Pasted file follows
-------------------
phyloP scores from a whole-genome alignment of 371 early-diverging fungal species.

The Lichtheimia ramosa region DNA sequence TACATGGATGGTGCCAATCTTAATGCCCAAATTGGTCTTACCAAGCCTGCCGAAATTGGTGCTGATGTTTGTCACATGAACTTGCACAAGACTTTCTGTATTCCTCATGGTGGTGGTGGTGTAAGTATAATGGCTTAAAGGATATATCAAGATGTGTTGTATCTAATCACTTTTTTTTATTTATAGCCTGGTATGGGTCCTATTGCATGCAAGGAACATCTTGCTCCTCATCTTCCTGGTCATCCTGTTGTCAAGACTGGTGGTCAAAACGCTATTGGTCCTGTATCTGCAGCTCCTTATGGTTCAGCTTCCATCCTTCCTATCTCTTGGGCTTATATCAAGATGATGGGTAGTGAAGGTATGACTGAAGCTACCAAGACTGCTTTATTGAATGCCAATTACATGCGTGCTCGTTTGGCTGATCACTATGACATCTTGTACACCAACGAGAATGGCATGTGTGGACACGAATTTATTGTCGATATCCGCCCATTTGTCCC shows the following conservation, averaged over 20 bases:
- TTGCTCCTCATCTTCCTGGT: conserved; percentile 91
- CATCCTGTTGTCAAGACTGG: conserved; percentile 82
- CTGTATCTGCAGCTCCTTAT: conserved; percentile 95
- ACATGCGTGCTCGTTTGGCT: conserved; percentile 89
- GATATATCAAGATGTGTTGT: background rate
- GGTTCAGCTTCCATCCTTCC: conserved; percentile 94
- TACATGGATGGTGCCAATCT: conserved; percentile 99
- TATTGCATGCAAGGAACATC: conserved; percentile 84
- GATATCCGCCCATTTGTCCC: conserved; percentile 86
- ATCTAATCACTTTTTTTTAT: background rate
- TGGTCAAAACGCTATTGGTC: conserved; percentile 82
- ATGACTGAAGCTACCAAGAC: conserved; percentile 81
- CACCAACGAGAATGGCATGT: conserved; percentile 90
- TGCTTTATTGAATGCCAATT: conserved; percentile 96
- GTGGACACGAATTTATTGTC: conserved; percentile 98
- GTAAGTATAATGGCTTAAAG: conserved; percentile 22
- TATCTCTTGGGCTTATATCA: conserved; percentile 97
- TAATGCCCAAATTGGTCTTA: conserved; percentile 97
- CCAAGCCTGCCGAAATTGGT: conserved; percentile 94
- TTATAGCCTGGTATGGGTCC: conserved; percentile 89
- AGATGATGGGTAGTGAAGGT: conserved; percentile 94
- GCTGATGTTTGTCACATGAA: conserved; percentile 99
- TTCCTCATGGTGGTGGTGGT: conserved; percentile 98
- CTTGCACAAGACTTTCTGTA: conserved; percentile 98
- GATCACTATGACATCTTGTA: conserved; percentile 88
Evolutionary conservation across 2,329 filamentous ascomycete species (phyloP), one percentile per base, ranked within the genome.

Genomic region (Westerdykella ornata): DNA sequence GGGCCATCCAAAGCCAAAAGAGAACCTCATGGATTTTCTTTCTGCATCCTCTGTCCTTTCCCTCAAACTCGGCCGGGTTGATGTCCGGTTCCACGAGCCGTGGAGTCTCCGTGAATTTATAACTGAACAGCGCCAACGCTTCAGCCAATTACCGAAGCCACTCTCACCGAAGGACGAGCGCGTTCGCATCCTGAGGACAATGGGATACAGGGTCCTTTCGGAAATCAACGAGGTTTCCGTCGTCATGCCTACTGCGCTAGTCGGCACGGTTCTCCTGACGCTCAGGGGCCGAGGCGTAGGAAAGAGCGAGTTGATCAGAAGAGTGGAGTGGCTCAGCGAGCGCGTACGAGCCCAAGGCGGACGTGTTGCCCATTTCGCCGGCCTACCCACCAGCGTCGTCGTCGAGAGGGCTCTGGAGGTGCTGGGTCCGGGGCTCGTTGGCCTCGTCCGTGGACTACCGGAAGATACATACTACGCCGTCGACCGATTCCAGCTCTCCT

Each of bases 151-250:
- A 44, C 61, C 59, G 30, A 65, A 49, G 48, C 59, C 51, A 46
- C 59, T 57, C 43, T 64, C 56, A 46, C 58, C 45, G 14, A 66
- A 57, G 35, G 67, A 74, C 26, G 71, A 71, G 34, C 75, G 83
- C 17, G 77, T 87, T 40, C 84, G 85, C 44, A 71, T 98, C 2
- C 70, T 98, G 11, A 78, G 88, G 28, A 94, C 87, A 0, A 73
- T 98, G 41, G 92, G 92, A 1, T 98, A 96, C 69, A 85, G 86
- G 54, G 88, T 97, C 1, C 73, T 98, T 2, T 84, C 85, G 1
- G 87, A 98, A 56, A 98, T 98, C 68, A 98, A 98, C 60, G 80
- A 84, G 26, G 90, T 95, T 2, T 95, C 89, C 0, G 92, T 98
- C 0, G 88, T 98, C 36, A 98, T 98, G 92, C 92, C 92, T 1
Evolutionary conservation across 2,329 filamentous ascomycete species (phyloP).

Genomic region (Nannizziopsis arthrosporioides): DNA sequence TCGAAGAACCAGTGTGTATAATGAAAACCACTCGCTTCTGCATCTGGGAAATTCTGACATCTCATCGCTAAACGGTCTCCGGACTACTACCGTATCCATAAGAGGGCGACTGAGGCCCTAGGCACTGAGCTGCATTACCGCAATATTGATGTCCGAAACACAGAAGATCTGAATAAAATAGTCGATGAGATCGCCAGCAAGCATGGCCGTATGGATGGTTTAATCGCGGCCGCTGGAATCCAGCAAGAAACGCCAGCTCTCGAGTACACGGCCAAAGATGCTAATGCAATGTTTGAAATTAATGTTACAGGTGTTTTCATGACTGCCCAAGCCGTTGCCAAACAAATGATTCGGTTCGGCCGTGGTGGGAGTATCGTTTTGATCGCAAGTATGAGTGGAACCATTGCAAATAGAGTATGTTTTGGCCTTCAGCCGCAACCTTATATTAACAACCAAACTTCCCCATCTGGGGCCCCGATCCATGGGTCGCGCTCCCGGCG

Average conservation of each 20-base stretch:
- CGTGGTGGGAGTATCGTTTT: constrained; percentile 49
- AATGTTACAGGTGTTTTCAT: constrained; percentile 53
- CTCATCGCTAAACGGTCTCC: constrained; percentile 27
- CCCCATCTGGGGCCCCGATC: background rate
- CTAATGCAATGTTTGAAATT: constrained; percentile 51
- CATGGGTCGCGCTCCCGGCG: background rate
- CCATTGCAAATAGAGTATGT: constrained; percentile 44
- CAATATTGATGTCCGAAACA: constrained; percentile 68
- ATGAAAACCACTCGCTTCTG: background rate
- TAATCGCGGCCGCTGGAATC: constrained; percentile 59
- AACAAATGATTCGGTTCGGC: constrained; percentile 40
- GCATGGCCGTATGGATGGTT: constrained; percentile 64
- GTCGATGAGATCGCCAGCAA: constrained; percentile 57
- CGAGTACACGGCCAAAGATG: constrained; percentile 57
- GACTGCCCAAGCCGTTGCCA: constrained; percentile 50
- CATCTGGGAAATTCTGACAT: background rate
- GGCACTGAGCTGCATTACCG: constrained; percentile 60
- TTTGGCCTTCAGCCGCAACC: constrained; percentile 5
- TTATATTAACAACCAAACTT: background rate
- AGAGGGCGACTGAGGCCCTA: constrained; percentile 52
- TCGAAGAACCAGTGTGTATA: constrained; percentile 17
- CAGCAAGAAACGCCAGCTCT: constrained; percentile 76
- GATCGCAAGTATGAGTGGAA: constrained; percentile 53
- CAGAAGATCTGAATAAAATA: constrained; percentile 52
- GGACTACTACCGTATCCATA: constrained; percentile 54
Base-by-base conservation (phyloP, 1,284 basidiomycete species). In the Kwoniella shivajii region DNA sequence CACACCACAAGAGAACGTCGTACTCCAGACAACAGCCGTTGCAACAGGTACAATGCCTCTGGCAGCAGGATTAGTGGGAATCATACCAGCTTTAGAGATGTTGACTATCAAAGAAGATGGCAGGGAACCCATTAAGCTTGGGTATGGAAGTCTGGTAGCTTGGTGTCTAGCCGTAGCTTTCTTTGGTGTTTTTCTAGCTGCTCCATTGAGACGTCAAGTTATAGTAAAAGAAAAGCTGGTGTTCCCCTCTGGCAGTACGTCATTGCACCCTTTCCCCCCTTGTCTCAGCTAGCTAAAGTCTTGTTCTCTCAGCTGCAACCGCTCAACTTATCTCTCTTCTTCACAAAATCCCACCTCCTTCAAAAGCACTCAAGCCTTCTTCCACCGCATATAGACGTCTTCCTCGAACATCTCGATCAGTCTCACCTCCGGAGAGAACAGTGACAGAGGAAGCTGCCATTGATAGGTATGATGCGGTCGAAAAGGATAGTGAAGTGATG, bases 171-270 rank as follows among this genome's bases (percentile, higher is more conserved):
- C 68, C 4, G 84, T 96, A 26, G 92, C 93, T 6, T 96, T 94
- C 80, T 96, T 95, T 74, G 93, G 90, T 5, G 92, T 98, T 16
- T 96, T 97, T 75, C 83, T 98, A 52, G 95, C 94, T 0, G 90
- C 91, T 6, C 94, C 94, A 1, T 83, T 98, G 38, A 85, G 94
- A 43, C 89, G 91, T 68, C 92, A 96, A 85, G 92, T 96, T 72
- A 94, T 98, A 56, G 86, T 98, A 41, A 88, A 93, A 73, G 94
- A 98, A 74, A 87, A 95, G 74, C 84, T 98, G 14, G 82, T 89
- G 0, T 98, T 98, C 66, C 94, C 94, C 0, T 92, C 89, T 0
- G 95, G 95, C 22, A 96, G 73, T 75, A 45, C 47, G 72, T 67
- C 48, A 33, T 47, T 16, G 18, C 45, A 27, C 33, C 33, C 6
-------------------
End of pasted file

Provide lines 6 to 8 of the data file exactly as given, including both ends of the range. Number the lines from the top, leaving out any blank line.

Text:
- ACATGCGTGCTCGTTTGGCT: conserved; percentile 89
- GATATATCAAGATGTGTTGT: background rate
- GGTTCAGCTTCCATCCTTCC: conserved; percentile 94